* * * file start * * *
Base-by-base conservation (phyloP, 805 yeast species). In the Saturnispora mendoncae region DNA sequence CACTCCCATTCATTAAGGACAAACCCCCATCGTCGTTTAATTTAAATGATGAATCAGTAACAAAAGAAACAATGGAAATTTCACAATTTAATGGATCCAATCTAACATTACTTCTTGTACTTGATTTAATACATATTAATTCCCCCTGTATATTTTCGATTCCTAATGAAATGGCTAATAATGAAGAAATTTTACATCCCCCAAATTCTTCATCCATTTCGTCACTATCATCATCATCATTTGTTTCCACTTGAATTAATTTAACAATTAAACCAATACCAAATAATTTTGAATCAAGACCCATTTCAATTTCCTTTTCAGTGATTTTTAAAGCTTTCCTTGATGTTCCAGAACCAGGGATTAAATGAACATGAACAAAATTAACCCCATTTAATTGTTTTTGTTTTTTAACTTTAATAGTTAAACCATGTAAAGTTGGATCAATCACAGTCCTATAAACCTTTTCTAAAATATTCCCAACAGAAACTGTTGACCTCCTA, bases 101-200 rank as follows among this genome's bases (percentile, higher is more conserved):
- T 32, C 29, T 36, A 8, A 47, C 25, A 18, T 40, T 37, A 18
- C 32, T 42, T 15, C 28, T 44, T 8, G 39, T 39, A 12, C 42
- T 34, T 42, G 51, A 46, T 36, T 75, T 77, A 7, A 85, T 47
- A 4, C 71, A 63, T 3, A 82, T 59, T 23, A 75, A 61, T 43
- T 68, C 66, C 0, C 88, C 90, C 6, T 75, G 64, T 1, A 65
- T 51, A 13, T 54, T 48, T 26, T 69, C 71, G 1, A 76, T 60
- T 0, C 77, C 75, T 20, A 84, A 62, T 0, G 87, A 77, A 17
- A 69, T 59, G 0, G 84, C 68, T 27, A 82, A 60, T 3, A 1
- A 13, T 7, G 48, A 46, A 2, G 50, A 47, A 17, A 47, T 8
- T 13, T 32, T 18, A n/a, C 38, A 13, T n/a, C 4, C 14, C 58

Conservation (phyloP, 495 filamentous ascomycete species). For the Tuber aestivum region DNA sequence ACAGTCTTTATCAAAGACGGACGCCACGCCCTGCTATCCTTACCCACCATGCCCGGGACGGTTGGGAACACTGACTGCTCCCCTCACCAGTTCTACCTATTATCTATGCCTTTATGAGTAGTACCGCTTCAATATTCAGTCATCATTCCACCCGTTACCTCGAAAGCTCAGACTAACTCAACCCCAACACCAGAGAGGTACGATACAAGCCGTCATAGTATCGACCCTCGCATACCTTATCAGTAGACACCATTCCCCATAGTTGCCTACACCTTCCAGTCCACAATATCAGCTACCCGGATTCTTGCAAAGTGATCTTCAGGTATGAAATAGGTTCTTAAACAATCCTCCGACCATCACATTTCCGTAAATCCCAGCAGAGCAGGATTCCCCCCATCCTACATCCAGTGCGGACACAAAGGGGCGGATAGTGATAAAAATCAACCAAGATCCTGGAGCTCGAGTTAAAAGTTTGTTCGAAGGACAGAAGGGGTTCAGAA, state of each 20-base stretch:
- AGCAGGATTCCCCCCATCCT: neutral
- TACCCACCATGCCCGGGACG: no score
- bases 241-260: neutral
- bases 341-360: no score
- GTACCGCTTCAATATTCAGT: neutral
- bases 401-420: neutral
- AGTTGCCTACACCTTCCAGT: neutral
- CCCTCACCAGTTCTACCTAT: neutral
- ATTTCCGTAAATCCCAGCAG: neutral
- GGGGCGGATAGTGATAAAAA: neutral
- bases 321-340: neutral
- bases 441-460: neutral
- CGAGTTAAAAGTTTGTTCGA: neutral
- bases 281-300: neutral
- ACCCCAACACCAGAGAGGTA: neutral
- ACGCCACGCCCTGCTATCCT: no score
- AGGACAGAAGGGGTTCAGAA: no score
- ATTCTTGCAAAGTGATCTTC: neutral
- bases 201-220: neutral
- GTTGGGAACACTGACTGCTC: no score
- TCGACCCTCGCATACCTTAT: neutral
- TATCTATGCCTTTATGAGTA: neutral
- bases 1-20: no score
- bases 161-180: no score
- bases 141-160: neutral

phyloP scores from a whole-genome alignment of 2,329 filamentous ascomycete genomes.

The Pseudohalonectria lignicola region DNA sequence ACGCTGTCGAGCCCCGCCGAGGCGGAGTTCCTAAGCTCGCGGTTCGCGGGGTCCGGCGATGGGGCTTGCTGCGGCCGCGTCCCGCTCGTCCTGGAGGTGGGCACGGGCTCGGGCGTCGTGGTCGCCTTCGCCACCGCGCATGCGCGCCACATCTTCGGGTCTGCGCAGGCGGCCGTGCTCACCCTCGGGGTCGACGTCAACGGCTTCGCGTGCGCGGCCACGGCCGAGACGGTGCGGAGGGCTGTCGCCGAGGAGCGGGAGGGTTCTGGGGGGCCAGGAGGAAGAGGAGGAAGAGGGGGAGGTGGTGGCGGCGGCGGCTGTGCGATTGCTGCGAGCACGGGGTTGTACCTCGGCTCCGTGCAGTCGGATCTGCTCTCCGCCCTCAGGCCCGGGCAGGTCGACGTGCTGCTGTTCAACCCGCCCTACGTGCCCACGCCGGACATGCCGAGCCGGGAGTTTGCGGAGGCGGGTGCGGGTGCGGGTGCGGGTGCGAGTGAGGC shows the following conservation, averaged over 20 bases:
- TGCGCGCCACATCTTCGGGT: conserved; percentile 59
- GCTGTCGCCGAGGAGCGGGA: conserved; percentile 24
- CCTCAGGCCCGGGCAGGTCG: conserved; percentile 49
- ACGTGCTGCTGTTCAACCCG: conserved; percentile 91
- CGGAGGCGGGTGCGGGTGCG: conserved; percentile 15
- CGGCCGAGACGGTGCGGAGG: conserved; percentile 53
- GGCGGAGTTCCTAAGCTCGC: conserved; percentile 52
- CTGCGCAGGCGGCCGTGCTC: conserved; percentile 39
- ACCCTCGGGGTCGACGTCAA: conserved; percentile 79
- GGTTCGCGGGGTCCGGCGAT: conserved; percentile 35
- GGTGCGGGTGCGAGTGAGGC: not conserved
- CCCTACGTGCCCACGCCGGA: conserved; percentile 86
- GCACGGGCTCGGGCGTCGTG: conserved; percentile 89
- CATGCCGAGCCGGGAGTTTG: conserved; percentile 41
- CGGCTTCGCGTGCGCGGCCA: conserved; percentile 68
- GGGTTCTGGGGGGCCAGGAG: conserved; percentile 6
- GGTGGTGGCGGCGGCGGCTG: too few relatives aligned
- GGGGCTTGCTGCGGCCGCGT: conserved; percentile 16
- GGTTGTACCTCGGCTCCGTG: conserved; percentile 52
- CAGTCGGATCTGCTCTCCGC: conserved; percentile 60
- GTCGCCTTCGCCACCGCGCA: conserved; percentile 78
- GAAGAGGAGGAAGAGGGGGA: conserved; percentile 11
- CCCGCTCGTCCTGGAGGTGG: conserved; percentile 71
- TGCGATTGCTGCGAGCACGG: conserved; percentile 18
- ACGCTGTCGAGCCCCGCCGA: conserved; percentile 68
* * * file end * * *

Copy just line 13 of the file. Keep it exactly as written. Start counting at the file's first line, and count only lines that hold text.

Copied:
- AGCAGGATTCCCCCCATCCT: neutral